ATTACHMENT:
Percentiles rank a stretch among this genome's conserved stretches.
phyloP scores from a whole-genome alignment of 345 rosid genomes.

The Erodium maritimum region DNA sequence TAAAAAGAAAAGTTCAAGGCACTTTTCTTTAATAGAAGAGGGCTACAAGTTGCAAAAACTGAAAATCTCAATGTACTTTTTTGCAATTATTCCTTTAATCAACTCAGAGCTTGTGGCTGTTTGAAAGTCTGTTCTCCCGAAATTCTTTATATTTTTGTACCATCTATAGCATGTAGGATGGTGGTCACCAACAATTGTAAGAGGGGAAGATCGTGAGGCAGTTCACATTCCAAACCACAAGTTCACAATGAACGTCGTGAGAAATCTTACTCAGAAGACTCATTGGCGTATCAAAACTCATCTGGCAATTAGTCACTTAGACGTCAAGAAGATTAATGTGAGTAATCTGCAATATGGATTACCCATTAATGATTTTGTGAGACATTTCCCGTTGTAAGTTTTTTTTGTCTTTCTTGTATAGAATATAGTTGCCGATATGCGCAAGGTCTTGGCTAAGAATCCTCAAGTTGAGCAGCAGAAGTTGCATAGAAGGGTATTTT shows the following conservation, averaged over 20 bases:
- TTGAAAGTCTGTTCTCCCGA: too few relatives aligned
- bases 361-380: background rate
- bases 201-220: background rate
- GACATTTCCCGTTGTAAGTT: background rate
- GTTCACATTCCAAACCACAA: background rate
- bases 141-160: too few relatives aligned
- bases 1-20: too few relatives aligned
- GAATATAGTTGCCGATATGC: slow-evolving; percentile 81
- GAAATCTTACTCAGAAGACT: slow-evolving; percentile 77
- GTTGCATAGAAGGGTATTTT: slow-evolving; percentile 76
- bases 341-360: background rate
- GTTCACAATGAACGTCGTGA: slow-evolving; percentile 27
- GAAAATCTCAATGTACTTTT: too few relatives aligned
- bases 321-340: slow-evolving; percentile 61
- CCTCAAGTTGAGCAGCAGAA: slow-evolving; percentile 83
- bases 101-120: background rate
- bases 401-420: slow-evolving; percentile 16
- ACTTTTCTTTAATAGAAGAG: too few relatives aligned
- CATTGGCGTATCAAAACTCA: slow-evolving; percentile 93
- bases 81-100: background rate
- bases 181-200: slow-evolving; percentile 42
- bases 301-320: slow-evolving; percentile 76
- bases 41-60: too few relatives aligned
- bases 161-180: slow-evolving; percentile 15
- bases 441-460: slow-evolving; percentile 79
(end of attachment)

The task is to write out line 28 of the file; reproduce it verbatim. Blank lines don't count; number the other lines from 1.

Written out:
- bases 441-460: slow-evolving; percentile 79